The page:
The headlines glaringly scream: "Sex Offenders See New Limits for Halloween"; "Plan Ahead and Avoid Halloween Violence"; "Halloween: A Very Dangerous Day for Children"; "Halloween Costumes Cause Pedestrian Accidents"; "Police Warn about Drugged Candy."
It's that time of the year again; pumpkins, witches, goblins, black cats, bats and vampires swirl around in the heads of children as they plan their annual assault on the neighborhood to get treats while threatening tricks.
Parents nervously give into childish demands, driven by the economics of retail profiteering, expressed in the seasonal advertising blitz aimed at the kids who make the demands on the parents. Isn't this just all a big bunch of fun? If so, why do we have the glaring, screaming headlines each year?
A study by the University of Michigan states that traffic deaths among children are more than four times higher on Halloween. "On Halloween night, pedestrian fatalities among trick-or-treaters are about 4.5 times the levels of other nights … 'This increase does not occur in daylight periods and it is primarily restricted to children 15 and under,' said John Sullivan of UMTRI."
He noted that this is a consequence of the special vulnerability of pedestrians at night, "along with the greater than usual numbers of children out on Halloween, increasing the opportunity for an accident."
More "scary" than this is the report from the New York Times prior to Halloween last year that: "All across the country this year, local and state authorities are placing registered [sex] offenders under one-night curfews or other restrictions out of fear that in only a few days, costumed children asking for candy will be arriving on their doorsteps" (New York Times, Oct. 2006).
Recent news reports of young children being abducted off the streets in broad daylight would seem to be something parents would consider carefully before they turn their little ones loose for the annual candy search.
While the more concerned parents accompany their children, experts say far too many children are roaming dark streets unchaperoned, or are a part of large parties with only one adult overseeing the activities. One expert says the best monitors in the world for children are their parents. He advises that if you want to keep your children safe, go trick-or-treating with them
Parents make the mistake of thinking that it is only the grade school children who are at risk, but statistics show that teens are equally targeted. Because they are older, they believe they are not vulnerable to predatory attacks on this "festive" evening, and take further chances or engage in vandalism prompted by the "spirit" of the holiday.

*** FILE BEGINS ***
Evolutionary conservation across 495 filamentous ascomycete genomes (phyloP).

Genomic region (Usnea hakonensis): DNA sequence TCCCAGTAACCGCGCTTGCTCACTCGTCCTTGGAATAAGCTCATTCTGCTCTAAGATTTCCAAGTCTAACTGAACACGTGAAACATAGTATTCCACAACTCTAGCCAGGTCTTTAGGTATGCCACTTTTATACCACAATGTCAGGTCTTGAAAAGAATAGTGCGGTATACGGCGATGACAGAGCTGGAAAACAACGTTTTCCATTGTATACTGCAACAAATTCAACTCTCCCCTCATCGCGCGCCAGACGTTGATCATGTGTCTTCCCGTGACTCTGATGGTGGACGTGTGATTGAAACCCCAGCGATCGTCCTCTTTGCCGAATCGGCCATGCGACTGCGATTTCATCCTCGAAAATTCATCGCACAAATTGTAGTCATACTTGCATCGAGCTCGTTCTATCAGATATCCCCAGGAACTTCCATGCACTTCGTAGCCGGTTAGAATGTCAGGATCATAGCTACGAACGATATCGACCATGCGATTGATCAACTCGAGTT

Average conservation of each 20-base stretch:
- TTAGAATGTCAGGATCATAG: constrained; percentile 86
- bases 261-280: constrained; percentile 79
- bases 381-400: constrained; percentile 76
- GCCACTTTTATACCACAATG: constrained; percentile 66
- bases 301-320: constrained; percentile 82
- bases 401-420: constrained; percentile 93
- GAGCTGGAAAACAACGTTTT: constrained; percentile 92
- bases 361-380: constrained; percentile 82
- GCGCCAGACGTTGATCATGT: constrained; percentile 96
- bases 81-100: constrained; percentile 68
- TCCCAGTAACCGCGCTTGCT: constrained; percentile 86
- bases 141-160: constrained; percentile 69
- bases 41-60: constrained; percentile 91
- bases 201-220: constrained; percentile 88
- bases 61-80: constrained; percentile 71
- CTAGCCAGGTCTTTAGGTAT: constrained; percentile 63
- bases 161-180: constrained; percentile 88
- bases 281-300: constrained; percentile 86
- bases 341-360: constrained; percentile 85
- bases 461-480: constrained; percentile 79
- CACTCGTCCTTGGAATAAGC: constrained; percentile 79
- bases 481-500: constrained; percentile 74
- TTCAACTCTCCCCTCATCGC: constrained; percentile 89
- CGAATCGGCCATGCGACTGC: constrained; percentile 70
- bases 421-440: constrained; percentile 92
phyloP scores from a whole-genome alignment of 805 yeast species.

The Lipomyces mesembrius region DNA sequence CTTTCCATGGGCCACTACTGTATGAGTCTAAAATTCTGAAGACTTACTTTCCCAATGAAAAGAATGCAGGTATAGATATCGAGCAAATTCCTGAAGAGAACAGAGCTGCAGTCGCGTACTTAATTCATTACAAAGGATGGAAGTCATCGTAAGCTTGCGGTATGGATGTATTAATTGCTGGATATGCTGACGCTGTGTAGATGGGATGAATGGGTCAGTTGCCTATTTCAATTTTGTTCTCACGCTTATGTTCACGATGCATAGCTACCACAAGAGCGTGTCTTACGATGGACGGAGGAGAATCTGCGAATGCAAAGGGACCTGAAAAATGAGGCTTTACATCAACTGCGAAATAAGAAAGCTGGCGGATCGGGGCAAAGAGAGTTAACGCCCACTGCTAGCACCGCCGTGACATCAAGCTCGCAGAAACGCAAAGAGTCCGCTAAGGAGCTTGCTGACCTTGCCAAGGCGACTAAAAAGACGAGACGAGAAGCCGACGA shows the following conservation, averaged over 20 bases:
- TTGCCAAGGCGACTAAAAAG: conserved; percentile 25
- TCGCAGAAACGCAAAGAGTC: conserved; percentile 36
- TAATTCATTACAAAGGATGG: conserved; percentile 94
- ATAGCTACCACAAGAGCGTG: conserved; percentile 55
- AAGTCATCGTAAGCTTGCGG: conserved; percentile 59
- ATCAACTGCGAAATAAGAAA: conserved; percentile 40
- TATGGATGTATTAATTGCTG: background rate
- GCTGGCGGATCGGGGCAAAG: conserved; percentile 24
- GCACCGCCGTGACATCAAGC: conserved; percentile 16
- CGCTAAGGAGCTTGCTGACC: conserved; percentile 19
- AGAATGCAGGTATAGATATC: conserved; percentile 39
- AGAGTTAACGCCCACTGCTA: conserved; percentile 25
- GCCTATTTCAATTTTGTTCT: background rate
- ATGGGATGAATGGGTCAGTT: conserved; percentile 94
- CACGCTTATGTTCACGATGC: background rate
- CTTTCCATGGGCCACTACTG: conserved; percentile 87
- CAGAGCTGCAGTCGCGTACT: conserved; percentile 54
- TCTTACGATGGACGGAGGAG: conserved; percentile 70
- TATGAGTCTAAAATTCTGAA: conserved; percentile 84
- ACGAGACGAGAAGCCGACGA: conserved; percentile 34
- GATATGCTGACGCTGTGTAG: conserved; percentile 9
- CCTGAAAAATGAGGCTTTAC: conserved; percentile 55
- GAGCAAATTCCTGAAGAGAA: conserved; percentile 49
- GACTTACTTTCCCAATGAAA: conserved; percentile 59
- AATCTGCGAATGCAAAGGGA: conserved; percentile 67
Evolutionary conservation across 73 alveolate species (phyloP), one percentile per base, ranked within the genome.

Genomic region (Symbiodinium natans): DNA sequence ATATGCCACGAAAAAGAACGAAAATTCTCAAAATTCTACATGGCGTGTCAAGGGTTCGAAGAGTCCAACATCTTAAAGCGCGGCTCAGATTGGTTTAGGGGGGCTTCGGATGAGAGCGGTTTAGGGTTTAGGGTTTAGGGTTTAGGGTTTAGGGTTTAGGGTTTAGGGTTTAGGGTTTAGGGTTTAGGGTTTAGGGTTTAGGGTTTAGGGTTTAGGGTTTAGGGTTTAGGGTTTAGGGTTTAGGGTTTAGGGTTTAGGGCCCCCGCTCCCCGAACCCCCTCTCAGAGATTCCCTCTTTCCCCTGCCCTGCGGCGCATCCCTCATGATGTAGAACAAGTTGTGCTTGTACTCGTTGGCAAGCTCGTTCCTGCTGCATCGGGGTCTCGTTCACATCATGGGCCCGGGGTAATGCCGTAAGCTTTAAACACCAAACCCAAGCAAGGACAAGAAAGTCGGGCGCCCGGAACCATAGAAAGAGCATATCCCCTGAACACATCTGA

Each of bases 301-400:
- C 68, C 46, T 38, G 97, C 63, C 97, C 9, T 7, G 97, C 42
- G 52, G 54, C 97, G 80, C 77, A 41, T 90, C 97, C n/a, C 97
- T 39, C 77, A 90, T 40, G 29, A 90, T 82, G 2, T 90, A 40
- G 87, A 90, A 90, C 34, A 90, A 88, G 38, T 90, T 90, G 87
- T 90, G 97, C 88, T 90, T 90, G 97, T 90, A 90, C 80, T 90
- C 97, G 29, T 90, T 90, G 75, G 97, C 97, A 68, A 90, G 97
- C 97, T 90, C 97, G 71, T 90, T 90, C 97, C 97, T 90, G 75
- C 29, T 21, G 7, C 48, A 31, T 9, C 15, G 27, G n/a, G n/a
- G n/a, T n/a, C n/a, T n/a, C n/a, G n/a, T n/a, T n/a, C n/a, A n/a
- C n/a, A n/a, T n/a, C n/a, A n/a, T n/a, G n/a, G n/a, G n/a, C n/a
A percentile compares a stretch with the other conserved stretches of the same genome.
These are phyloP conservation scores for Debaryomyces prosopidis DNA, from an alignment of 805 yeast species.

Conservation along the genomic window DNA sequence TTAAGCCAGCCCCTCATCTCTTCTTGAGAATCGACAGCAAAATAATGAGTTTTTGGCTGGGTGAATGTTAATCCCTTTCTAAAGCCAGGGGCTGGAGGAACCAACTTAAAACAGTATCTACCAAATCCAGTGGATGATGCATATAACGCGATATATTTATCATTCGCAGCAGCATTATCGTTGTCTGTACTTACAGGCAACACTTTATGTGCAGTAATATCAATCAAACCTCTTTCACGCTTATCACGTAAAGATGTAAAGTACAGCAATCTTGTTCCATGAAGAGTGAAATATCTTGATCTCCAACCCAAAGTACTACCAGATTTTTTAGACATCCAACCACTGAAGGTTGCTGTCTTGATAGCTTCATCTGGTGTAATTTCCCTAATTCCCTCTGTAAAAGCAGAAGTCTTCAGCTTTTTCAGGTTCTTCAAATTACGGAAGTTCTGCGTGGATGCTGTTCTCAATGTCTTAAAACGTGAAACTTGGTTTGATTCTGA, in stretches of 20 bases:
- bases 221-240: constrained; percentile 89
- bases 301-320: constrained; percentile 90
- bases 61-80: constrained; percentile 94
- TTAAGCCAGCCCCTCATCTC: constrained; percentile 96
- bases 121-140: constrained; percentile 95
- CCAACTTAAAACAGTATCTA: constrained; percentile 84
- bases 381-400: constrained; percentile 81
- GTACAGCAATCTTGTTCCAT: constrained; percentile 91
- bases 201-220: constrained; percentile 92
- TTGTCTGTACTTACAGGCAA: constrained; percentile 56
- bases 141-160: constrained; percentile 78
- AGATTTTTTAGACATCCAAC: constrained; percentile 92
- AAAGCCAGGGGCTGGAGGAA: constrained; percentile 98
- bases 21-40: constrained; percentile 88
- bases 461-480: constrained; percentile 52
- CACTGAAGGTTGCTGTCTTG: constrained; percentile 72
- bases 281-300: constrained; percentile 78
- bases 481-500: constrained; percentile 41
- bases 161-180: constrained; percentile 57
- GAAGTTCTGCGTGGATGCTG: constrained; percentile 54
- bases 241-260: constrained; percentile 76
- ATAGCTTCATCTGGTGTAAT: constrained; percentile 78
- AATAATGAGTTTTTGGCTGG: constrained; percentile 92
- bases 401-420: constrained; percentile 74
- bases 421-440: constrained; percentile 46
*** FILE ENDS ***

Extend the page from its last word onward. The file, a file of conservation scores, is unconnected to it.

Parents need to understand that teenage boys are often the target of random Halloween crimes just as much as girls are. Not surprisingly, boys have a higher risk, because many parents fear for the safety of girls and don't allow them out as late as boys.
In the face of these risks, is it really worth taking a chance in this violent day and age? Is Halloween just harmless fun for youth and amusing entertainment for adults?
Not according to Penn State researcher, Cindy Dell Clark, Associate Professor of Human Development and Family. She says parents need to realize that scaring children this age isn't necessarily a way to make them safe from fears of death and other things frightening.
"Halloween is a time when we expose kids to behavior that is not the norm. Children connect the holiday with death," said Clark, whose study, titled, "Tricks of Festival: Halloween, Children and Enculturation" was published in the anthropological journal, Ethos (www.sciencedaily.com/releases/2005/09/050922020544.htm).
Is there a real story behind Halloween and other holiday traditions that claim to be Christian? Read our revealing article "What Is Hidden by the Holidays?" It will open a new understanding to why you do the things that you do – traditionally.